X-Plan: Giving your kids a way out (#xplan)

(As seen on The Today Show, Good Housekeeping, HerViewFromHome, ScaryMommy, The Huffington Post, Mamamia, MomsEveryday, and numerous social and news media outlets. UPDATED – 3/3/2017)

Friends, as most of you know, I get to spend an hour each week with a group of young people going through addiction recovery.  Yes.  Young people.  I’m talking teenagers who are locked away for at least six months as they learn to overcome their addictions.  I’m always humbled and honored to get this time with these beautiful young souls that have been so incredibly assaulted by a world they have yet to understand.  This also comes with the bittersweet knowledge that these kids still have a fighting chance while several of my friends have already had to bury their own children.

Recently I asked these kids a simple question:  “How many of you have found yourself in situations where things started happening that you weren’t comfortable with, but you stuck around, mainly because you felt like you didn’t have a way out?”

They all raised their hands.

Every single one of them.

In the spirit of transparency … I get it.  Though in my mid-forties, I’m still in touch with that awkward boy who often felt trapped in the unpredictable currents of teenage experiences.  I can’t count the times sex, drugs, and alcohol came rushing into my young world; I wasn’t ready for any of it, but I didn’t know how to escape and, at the same time, not castrate myself socially.  I still recall my first time drinking beer at a friend’s house in junior high school—I hated it, but I felt cornered.  As an adult, that now seems silly, but it was my reality at the time.  “Peer pressure” was a frivolous term for an often silent, but very real thing; and I certainly couldn’t call my parents and ask them to rescue me.  I wasn’t supposed to be there in the first place.  As a teen, forcing down alcohol seemed a whole lot easier than offering myself up for punishment, endless nagging and interrogation, and the potential end of freedom as I knew it.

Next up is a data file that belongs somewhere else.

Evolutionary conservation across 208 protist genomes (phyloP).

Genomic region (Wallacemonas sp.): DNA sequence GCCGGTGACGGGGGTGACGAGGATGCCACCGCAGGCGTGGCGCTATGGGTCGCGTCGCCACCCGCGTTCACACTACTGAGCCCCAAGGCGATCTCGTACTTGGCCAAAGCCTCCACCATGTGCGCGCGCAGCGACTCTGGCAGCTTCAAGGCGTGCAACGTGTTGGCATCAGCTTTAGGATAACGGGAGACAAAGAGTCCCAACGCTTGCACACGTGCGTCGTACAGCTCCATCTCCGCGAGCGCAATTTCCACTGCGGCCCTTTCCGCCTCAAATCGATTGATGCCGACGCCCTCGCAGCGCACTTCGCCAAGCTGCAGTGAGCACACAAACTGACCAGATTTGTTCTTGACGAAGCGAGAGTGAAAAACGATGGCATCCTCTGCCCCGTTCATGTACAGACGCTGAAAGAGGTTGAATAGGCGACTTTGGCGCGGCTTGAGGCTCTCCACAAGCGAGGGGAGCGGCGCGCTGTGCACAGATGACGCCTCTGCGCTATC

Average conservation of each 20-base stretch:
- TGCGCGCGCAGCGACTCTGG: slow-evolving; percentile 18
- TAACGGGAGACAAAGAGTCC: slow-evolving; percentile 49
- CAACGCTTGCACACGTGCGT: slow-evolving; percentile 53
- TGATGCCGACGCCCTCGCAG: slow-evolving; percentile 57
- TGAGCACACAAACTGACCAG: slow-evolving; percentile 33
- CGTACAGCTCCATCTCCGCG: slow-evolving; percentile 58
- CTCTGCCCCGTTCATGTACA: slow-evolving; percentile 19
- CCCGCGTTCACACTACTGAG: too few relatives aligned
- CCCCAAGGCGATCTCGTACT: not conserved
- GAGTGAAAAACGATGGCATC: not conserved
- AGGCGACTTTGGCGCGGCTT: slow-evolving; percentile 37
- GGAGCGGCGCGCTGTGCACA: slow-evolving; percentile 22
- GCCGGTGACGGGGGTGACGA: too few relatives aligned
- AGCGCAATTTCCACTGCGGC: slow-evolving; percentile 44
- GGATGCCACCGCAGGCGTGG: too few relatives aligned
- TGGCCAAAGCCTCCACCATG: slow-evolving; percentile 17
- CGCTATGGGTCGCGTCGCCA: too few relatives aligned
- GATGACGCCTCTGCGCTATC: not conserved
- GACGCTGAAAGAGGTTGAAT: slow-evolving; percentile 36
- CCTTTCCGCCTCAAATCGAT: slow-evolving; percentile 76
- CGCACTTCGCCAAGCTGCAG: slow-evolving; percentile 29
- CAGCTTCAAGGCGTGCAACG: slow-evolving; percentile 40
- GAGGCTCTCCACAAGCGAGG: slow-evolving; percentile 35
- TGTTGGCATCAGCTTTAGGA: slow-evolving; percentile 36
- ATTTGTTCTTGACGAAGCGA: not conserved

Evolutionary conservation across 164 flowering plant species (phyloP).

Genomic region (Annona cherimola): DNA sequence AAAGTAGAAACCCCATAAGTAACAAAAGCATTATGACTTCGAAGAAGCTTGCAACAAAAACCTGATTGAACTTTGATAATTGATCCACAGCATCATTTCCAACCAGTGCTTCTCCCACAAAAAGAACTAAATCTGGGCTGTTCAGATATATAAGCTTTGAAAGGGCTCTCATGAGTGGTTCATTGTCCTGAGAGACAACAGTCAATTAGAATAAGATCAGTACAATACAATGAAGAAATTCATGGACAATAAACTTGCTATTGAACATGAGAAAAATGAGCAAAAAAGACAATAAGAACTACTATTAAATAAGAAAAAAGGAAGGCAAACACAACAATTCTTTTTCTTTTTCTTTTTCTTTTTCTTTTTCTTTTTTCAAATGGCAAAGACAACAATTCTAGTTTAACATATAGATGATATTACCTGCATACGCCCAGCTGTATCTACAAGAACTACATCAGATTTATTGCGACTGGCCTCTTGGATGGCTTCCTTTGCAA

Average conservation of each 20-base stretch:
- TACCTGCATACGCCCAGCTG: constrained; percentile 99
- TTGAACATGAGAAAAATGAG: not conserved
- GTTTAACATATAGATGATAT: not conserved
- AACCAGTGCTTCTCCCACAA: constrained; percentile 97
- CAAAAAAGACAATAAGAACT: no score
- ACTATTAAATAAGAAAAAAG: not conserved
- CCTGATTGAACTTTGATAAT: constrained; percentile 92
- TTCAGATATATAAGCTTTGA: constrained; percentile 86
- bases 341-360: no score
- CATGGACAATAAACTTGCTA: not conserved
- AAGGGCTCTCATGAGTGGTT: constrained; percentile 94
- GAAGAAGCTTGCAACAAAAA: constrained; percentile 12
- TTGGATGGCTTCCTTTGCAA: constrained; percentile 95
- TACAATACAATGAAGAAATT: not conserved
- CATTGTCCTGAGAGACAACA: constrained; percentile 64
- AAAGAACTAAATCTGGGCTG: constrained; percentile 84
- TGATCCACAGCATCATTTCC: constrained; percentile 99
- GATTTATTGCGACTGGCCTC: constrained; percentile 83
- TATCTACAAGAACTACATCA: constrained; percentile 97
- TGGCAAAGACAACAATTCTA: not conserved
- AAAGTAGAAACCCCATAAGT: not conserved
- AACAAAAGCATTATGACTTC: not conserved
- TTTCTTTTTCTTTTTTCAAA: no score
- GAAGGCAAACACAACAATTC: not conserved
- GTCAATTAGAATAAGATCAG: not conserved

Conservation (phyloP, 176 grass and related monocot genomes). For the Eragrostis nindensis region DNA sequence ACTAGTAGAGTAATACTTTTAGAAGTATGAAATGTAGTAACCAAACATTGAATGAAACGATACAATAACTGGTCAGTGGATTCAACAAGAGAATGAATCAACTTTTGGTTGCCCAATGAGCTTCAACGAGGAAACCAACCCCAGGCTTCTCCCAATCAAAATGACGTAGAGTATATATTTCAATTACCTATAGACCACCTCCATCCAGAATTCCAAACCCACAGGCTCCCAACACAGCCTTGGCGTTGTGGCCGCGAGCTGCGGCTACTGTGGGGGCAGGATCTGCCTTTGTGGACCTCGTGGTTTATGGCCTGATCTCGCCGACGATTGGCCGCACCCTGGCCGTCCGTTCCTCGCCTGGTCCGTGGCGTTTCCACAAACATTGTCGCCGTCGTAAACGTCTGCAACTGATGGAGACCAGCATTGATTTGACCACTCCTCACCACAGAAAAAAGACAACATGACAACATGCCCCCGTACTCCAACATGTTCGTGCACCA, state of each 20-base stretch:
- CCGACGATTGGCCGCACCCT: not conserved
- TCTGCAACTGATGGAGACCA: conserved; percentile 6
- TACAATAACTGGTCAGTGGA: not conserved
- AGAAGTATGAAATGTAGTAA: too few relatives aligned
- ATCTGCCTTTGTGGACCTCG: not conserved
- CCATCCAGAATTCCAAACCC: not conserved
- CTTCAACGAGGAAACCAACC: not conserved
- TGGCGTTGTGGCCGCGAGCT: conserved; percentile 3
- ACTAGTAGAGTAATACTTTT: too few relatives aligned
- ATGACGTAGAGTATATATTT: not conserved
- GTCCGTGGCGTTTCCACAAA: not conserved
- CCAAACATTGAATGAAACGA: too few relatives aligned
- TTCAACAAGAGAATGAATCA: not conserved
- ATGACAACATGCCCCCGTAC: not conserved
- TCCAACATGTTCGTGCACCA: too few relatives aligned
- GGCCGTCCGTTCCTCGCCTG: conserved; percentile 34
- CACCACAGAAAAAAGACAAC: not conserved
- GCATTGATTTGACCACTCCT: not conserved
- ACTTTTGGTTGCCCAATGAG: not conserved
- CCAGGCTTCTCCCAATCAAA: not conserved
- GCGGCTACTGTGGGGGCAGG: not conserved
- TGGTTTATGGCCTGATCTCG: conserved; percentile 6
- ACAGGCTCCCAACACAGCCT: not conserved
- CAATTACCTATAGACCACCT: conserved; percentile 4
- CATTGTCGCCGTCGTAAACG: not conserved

xplan-text1-2For these reasons, we now have something called the “X-plan” in our family.  This simple, but powerful tool is a lifeline that our kids are free to use at any time.  Here’s how it works:

Let’s say that my youngest, Danny, gets dropped off at a party.  If anything about the situation makes him uncomfortable, all he has to do is text the letter “X” to any of us (his mother, me, his older brother or sister).  The one who receives the text has a very basic script to follow.  Within a few minutes, they call Danny’s phone.  When he answers, the conversation goes like this:


“Danny, something’s come up and I have to come get you right now.”

“What happened?”

“I’ll tell you when I get there.  Be ready to leave in five minutes.  I’m on my way.”

At that point, Danny tells his friends that something’s happened at home, someone is coming to get him, and he has to leave.

In short, Danny knows he has a way out; at the same time, there’s no pressure on him to open himself to any social ridicule.  He has the freedom to protect himself while continuing to grow and learn to navigate his world.

This is one of the most loving things we’ve ever given him, and it offers him a sense of security and confidence in a world that tends to beat our young people into submission.

xplan-text1However, there’s one critical component to the X-plan:  Once he’s been extracted from the trenches, Danny knows that he can tell us as much or as little as he wants … but it’s completely up to him.  The X-plan comes with the agreement that we will pass no judgments and ask no questions (even if he is 10 miles away from where he’s supposed to be).  This can be a hard thing for some parents (admit it, some of us are complete control-freaks); but I promise it might not only save them, but it will go a long way in building trust between you and your kid.